Quixote on the English Stage: A New Glimpse of The History of Cardenio?
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This piece of correspondence has been available in easily accessible sources, but has not been previously noted in relation to the nexus of evidence that begins to define the shape of the lost King’s Men play, The History of Cardenio. In talking about the absence of plays (the theaters were prohibited from opening because of plague) and giving examples of staged narratives that would fill up the mental space “every foole” now devotes to political speculation, Roe refers here quite clearly to a play that includes Don Quixote, not to the novel, and he refers to the character and his “fortunes,” rather than to the title of the play, for a title cannot have “fortunes.”2
[A]nother general calamitye, we have had no playes this six moneths, & that makes our grate men see the goodness of them…: for if our heads had beene filled with the loves of Piramies & Thisbe, or the various fortunes of Don Quixotte, we should never have cared, who had made peace or war but on the stage. But now every foole is enquiring what the French doe in Italy, & what they breake in Germany.1
KeywordsRecognition Factor Short Spell Wild Goose Diplomatic Mission Narrative Material
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- 1.National Archive, State Papers 16/174/102, cited here from Dale B. J. Randall and Jackson C. Boswell, Cervantes in Seventeenth-Century England (Oxford: Oxford University Press, 2009), 69: my emphasis.Google Scholar
- 4.Bentley, The Jacobean and Caroline Stage, 7 vols. (Oxford: Clarendon Press, 1941–1968), I, 27.Google Scholar
- 8.Both of these usages are found in the same Chamber Account Warrant of May 20, 1613, which is the first documentary record of Cardenio. Note also the records from Herbert’s Office Book for a performance of “Malvolio” on February 2, 1623, and of “The First Part of Sir John Falstaff” on January 1, 1625: N. W. Bawcutt, ed., The Control and Censorship of Caroline Drama: The Records of Sir Henry Herbert, Master of the Revels 1623–73 (Oxford: Clarendon Press, 1996), 140, 159.Google Scholar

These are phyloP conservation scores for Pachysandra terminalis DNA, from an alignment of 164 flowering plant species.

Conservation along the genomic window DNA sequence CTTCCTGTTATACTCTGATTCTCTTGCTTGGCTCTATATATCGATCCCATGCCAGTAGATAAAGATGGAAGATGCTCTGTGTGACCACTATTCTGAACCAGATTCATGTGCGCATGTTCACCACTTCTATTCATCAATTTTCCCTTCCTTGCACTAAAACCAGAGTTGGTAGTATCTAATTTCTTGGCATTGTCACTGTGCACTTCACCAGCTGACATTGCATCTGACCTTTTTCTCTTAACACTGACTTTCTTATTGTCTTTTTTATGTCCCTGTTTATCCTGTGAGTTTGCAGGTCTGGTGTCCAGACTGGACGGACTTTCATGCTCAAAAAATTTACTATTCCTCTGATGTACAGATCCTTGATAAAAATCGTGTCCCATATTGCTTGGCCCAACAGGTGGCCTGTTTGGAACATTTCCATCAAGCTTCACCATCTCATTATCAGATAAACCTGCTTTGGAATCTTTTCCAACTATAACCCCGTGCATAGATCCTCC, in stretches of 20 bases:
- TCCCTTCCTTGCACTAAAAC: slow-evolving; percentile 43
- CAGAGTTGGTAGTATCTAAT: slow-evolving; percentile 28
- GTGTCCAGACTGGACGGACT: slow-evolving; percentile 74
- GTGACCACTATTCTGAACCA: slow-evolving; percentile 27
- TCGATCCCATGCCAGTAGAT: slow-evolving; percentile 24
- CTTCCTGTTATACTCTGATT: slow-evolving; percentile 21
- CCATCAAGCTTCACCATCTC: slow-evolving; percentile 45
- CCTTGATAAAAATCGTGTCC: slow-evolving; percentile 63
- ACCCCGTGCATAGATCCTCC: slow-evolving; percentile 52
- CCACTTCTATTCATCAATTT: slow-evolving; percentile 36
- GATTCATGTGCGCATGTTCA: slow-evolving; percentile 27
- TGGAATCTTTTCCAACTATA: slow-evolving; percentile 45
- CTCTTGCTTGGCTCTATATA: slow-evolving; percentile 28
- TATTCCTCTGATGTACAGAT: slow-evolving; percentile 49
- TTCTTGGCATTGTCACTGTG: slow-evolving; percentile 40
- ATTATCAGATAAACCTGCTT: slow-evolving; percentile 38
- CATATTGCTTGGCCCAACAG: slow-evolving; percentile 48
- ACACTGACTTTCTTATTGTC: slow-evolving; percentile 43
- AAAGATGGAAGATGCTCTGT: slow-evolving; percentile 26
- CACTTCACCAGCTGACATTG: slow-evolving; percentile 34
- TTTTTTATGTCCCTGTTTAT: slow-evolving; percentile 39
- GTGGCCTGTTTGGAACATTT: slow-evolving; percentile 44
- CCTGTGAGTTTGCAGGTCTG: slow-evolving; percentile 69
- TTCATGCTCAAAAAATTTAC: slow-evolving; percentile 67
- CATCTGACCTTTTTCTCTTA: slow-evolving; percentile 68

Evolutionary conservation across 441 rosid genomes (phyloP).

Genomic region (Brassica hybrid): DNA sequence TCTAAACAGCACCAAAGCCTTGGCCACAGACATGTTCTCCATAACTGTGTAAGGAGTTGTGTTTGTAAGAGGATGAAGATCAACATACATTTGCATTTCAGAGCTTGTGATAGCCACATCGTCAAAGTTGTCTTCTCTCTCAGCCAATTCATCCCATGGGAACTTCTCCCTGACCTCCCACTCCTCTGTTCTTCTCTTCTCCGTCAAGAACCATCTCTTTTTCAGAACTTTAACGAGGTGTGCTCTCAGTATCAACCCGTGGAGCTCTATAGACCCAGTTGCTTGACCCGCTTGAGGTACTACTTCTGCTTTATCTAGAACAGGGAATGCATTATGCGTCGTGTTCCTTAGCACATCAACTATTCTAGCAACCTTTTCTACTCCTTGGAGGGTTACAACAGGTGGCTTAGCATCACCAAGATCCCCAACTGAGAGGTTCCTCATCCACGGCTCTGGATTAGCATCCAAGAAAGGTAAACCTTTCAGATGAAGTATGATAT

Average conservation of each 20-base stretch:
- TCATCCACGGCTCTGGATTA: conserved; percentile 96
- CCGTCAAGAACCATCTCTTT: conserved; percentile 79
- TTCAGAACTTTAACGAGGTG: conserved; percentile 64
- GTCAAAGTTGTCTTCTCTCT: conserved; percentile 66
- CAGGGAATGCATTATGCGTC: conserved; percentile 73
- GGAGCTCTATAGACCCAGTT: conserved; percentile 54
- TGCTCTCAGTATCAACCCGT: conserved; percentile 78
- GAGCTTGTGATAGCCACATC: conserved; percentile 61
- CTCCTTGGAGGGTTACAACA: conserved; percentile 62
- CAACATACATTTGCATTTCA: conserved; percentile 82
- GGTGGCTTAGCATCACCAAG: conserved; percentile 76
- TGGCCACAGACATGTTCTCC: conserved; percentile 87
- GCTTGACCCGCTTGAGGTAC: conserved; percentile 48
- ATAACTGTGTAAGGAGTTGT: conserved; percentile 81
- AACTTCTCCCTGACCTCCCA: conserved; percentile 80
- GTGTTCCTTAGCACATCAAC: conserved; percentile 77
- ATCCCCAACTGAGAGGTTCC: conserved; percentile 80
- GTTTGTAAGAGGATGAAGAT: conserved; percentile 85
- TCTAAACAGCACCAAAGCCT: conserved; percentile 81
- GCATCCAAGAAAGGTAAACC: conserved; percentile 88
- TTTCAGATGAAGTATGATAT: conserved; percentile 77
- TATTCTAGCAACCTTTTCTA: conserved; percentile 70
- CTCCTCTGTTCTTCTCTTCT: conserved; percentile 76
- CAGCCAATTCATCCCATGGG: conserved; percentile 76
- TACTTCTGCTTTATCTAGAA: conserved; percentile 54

- 9.T. A. Birrell, English Monarchs and Their Books: From Henry VII to Charles II: The Panizzi Lectures (London: The British Library, 1986), 44–45.Google Scholar
- 17.Alfred Harbage, rev. S. Schoenbaum, third edition rev. Sylvia Stoler Wagonheim, Annals of English Drama 975–1700 (London: Routledge, 1989), 92–129 (for all lost plays considered in this paragraph). On pp. xvii–xviii of this edition, Wagonheim states: “Sometimes the year in which a play has been placed is merely a median point between a forward and a backward limit, but usually there are better reasons for its chronological position than this.” I have not attempted for my purpose here to distinguish between more accurately positioned titles and those whose median placing is merely indicative.Google Scholar
- 23.Strachen, Sir Thomas Roe 1581–1644 (Wilton: Michael Russell, 1989), 208.Google Scholar
- 33.Harold Love considers the practice of scribal publication generally in “Thomas Middleton: Oral Culture and the Manuscript Economy” in Gary Taylor and John Lavagnino (eds.), Thomas Middleton and Early Modern Textual Culture: A Companion to the Collected Works (Oxford University Press, 2007), 98–109, and records the production of six manuscripts of A Game at Chess between the play’s suppression and its first print publication. The Wild Goose Chase was not published in this way, but its twenty-year persistence in the repertory combined with Moseley’s story of a “Person of Quality” borrowing it from the actors and not returning it indicates an active demand for manuscripts of unprinted popular plays. Fletcher, VI. 227, conveniently gathers together the details of its pre-publication history.Google Scholar